The political organization that has ruled Vancouver for the majority of the past seven decades is considering tinkering with its name — as well as potentially changing its fundamental nature.
At its annual general meeting Wednesday, Vancouver’s Non-Partisan Association is voting on whether to review the NPA name and recommend some alternatives (while preferably keeping the NPA initials).
“It’s kind of an anachronism … but on the other hand, there is a lot of history,” said NPA president Michael Davis.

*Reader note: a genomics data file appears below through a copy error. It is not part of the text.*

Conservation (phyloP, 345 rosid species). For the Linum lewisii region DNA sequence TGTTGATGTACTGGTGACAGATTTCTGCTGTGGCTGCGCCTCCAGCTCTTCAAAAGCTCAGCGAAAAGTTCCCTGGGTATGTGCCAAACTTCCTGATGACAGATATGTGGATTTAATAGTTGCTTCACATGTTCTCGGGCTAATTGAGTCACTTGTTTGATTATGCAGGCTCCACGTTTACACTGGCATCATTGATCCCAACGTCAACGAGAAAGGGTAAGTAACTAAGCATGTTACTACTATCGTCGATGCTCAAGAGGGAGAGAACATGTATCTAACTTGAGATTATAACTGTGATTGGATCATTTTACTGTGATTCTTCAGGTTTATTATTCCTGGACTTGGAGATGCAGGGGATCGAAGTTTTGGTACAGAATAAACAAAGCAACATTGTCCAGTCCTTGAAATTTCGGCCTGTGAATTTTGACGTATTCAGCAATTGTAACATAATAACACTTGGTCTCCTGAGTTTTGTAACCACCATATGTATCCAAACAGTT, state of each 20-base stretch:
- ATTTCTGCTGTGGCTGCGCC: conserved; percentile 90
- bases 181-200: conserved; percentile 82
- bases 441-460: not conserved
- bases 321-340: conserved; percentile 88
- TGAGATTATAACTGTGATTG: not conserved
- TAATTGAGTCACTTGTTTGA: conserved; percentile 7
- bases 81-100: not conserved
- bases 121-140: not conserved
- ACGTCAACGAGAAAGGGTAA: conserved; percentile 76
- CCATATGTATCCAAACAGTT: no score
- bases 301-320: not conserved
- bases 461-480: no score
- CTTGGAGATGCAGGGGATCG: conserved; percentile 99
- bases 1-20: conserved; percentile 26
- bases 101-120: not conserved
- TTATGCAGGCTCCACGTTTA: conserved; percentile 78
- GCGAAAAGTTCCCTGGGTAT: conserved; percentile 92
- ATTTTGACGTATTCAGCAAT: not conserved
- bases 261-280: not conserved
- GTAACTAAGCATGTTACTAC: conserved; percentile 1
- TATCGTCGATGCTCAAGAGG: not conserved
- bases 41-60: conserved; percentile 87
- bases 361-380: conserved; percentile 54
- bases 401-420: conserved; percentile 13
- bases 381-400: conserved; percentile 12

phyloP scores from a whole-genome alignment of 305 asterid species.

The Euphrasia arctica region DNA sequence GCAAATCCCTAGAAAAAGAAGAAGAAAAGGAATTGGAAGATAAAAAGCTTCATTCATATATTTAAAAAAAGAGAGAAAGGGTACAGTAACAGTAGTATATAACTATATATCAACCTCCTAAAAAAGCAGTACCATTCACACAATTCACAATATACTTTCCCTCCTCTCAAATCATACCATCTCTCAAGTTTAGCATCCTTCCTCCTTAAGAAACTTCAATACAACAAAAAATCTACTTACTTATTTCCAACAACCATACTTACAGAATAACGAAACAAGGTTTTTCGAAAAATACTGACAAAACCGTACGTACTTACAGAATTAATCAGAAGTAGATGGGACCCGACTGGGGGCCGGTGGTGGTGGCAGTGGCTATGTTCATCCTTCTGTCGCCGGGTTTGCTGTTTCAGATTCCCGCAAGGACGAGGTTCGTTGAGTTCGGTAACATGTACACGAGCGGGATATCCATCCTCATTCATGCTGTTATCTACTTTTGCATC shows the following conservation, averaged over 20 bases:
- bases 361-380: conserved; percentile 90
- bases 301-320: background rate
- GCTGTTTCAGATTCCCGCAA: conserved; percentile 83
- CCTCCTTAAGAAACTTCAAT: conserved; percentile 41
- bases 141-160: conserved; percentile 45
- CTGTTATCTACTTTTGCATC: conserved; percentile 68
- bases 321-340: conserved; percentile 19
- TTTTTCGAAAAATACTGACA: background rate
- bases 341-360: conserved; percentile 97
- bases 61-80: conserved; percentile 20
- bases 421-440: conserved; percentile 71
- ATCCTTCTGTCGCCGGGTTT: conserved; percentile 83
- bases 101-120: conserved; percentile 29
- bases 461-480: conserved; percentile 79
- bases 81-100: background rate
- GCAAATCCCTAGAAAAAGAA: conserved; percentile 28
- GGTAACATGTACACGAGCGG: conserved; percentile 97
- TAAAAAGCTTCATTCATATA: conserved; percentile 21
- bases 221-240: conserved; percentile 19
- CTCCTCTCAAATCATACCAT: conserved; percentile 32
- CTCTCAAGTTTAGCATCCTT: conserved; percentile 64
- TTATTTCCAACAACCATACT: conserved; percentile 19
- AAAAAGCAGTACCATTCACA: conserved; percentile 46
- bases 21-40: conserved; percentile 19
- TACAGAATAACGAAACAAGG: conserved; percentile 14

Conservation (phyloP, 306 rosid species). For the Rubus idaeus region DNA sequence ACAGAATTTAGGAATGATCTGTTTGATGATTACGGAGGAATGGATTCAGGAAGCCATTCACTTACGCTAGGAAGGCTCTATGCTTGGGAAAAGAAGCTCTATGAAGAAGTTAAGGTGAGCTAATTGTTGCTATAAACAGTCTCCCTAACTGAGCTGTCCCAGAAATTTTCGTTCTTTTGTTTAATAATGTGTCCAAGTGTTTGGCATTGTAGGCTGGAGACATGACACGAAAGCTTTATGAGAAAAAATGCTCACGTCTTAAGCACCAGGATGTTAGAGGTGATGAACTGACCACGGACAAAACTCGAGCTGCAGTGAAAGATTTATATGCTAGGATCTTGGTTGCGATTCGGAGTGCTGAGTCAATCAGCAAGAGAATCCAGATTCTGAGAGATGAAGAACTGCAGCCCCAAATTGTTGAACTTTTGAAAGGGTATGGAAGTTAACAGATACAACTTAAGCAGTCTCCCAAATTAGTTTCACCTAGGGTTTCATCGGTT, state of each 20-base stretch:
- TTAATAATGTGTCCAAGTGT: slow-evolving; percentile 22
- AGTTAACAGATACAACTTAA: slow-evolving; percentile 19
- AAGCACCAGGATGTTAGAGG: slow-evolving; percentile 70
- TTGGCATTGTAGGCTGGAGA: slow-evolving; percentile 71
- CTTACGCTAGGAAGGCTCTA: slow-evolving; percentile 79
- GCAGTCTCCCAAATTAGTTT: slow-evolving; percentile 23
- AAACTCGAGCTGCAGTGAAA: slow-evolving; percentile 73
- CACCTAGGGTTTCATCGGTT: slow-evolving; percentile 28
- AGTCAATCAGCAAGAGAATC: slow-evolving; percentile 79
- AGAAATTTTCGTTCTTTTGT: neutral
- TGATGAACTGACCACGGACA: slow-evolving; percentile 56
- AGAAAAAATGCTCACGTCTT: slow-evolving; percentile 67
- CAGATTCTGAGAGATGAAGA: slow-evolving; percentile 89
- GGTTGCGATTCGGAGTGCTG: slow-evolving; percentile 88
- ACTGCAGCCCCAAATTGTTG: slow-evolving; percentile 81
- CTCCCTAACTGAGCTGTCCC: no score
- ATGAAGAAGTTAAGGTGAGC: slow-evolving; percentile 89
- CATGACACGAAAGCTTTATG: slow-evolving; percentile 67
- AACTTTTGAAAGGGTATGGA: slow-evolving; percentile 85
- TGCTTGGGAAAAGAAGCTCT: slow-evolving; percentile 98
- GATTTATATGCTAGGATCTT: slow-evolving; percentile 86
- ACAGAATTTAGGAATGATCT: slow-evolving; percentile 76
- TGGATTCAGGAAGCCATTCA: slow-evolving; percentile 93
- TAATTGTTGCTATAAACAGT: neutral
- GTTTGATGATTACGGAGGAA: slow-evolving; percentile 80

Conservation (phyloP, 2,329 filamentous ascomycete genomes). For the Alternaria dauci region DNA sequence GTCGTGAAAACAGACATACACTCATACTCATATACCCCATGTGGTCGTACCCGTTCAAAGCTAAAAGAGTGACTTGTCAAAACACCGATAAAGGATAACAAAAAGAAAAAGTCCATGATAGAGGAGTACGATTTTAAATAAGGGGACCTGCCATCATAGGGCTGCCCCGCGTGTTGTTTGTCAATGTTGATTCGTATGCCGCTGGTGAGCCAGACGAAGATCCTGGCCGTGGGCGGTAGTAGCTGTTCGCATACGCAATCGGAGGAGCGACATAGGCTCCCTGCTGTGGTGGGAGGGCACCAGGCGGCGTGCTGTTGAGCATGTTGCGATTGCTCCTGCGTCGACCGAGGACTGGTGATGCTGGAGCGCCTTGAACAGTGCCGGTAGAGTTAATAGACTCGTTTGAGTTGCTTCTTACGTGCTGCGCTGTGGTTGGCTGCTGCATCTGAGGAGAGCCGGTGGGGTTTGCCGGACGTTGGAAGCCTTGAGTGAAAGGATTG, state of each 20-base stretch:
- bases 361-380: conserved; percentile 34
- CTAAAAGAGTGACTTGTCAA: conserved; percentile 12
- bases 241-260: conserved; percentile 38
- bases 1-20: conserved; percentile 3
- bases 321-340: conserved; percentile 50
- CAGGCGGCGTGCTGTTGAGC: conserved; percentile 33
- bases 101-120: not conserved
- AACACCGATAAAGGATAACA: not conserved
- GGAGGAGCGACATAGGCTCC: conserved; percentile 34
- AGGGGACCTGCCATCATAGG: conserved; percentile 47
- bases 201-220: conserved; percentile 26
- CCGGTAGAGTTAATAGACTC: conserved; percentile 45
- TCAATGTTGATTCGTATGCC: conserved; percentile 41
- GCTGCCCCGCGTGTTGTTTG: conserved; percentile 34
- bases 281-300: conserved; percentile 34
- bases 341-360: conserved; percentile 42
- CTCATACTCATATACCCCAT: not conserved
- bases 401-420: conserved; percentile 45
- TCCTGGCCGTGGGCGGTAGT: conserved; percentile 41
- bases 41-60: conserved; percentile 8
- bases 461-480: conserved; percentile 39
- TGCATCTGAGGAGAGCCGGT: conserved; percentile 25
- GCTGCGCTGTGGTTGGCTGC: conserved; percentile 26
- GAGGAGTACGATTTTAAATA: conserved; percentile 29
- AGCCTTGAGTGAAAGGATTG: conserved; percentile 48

“Most of what you see (in Vancouver) was done under the NPA watch. I hesitate to change things too quickly because I think that is a fairly successful record for any party.”
It is the second motion, however, that could have the largest impact on the NPA, which has ruled municipal politics for 51 of the last 69 years.
It would direct the NPA executive to set policy for its candidates and potential voters.
The NPA, explained Davis, is a nominating committee — not technically a political party — and therefore leaves policy up to individual candidates.
The lack of party policy makes a cohesive, tight campaign difficult, he said, but added that he believes it results in better leadership.